How to lose the worry habit and find energy, joy and inner peace.

Today is my birthday.

Every year on this day, I like to put aside some quiet time, to reflect on my life and write my thoughts in my journal. I know it may seem kind of nerdy, but I’m an introvert so this kind of stuff rocks my cradle!

Although I’m blessed with a pretty great life, I am still a work in progress. When I think back to one of the biggest changes I’ve made over the years, I’m struck by the positive impact it’s had on my life. That change was overcoming the worry habit.

Are you a worrier? Take it from me, this habit is not helpful. In fact, it can keep you stuck and rob you of so much joy. But you can eliminate it and free yourself of the burden.

Worrying is needlessly suffering in advance. The first step to letting it go is acknowledging what a colossal waste of time it is. Most of the things we worry about never happen. And thank goodness, because my imagination had conjured up some scary scenarios. What a waste of time and energy that was. Not to mention the effect that kind of stress can have on our health.

So what did I start to do differently? Well, I began spending less time in the future and more time here, in the present moment. Rather than imagining the worse when I thought about what might happen, I focused on what I could do right now – and then trusted that everything would work out.

When trying to cancel out the negative thoughts, it helps to replace them with more positive ones. Focus on the best possible outcome. Picture yourself as successful doing whatever it is you are worried about doing. Keep a record of your past successes in this area. Do the best you can and trust that whatever happens in the future, you’ll be able to handle it.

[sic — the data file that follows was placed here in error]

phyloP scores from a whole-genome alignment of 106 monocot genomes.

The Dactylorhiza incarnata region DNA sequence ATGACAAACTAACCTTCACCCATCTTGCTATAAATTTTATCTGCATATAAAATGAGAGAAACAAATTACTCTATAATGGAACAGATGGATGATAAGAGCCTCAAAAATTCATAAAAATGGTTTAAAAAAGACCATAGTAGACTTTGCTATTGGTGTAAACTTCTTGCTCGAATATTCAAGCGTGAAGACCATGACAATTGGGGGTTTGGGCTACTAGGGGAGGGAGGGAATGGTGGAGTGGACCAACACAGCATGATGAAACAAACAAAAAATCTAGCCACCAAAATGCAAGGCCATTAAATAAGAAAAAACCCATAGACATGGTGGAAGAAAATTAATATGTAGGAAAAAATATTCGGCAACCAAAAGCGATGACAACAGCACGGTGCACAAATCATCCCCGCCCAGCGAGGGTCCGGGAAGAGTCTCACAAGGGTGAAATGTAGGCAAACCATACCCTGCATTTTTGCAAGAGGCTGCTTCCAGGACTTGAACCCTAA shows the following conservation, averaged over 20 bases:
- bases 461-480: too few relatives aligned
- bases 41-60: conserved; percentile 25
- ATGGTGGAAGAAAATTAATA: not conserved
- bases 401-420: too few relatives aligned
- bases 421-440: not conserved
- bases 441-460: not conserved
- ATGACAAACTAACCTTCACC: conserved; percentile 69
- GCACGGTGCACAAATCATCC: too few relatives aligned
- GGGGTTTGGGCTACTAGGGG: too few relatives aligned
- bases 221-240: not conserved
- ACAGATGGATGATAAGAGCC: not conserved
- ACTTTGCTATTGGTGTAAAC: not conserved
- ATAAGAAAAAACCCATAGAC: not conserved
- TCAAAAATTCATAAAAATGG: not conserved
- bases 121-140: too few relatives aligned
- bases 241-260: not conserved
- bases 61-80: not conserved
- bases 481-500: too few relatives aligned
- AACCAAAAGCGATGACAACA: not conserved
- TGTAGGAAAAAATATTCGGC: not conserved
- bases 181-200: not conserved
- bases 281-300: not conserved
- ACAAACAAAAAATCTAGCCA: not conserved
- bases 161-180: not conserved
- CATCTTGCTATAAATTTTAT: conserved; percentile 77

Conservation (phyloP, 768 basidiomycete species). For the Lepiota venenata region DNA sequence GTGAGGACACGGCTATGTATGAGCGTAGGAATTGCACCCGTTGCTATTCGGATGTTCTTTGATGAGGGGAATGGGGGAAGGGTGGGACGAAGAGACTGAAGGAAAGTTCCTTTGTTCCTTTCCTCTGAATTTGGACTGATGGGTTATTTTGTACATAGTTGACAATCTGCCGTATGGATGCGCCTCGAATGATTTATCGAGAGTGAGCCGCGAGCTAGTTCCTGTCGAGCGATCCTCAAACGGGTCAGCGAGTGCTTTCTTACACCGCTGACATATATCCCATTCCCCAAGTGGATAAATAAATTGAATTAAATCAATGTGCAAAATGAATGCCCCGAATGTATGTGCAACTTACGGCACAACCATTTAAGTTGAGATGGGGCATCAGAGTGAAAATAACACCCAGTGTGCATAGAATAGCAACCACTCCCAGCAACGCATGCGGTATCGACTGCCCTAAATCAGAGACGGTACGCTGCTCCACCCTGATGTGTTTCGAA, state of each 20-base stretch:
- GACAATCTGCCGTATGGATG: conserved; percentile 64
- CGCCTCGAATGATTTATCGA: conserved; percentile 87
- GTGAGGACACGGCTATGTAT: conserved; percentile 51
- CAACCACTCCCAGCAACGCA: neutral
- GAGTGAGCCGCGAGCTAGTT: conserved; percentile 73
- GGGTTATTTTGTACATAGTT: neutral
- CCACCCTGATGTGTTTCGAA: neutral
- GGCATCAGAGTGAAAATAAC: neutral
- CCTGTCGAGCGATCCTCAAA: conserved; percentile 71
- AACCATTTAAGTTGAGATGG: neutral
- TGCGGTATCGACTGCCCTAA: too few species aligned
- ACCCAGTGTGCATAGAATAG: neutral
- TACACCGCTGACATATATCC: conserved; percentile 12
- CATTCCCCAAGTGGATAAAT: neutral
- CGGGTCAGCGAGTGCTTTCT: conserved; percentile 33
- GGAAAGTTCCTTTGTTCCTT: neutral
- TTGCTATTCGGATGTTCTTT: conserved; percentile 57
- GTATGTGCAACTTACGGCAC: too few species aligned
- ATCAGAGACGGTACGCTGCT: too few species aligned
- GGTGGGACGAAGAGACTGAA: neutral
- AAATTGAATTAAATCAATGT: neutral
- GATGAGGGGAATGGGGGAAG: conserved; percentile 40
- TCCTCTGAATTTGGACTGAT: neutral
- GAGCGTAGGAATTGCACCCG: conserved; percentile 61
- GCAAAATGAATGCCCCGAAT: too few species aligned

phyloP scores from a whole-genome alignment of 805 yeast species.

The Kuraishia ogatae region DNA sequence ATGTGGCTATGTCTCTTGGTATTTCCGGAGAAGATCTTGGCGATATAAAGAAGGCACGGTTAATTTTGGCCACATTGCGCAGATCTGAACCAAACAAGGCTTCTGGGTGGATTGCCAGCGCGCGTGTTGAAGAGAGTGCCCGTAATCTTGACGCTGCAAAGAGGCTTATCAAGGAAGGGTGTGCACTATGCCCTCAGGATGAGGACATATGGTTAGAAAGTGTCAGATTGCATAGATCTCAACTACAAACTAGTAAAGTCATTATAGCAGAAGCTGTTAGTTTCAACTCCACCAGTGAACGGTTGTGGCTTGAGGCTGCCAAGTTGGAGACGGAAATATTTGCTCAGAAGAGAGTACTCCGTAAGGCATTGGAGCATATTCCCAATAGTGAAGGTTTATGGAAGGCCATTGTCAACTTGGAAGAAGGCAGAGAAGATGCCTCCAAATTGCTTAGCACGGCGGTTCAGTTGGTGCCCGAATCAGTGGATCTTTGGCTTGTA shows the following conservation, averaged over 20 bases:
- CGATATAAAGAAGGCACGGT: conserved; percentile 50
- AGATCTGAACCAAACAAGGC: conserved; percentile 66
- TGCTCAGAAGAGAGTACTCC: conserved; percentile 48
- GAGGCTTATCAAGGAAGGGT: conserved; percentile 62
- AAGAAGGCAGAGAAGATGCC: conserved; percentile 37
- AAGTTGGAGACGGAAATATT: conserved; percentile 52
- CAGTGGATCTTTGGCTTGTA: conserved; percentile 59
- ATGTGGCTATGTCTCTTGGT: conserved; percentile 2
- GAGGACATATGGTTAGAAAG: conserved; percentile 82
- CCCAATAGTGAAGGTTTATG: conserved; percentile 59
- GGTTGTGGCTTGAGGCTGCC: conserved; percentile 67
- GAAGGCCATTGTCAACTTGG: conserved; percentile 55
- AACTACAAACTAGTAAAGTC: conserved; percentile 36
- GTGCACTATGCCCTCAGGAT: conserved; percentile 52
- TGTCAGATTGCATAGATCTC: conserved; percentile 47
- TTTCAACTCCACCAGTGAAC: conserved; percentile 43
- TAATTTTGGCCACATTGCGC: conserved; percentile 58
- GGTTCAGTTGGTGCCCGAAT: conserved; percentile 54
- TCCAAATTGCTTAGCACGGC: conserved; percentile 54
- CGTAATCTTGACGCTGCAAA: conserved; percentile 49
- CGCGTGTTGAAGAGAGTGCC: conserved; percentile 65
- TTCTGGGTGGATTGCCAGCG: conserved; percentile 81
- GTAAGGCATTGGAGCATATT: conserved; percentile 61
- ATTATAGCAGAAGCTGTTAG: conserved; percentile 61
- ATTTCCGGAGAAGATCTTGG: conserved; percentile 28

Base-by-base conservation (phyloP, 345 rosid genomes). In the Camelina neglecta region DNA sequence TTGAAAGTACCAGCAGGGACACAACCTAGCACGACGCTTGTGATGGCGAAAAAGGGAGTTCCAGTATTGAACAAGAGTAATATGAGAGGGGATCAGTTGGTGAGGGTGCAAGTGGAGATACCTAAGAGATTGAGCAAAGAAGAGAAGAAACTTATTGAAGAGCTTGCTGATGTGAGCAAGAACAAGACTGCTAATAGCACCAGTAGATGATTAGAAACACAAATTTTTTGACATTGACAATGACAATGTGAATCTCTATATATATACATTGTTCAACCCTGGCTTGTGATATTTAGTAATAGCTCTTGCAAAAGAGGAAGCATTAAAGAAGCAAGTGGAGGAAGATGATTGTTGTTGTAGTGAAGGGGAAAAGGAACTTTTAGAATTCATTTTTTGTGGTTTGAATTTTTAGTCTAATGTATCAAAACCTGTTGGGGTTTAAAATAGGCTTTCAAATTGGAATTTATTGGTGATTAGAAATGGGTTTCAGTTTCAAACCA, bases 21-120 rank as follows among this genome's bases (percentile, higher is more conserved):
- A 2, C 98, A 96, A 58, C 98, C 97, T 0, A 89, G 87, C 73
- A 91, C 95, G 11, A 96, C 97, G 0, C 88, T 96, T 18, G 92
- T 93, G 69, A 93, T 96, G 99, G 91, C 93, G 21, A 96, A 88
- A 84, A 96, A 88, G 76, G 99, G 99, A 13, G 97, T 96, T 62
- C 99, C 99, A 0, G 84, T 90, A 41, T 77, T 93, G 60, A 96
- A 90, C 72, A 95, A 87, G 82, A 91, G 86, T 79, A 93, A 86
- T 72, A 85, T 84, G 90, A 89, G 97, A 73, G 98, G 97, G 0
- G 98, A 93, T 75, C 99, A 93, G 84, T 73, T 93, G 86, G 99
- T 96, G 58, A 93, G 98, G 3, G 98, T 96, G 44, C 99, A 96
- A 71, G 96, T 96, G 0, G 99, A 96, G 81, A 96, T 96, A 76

“The mind is its own place, and in itself, can make a heaven of hell, a hell of heaven”. – John Milton

Managing my thoughts wasn’t always easy; it was often one step forward, two steps back. And although the worry habit didn’t dissolve overnight, it fell away little by little. And it’s only when I look back over the years, with the help of my journal entries, that I realize how far I’ve come.

Overcoming the worry habit has given me the energy to take advantage of so many opportunities I would have otherwise been too overwhelmed to notice and too drained to explore. It can do the same for you.

What do you worry about? How is it getting in your way? I’d love to hear your thoughts on this topic – please share in the comments section below.





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This post has 12 comments

  • Liisa says:

    I was in a deteriorating relationship and I would worry about everything, including crazy things that didn’t matter, every little thing seemed so life shattering. When I found the strength to end my marriage everything got better, I felt I had control over my life again and the worries faded away, nothing so seemed so urgent anymore. I sleep better and I no longer spend hours in bed worrying about silly things that were out of my control. Its been 11 months and a hard journey but I am healthier and all my friends say how much happier I am too.

    • That must have taken a lot of courage Liisa but I’m glad to hear you are doing so well. I’m sure you will inspire others who are struggling with similar circumstances.

  • Denise says: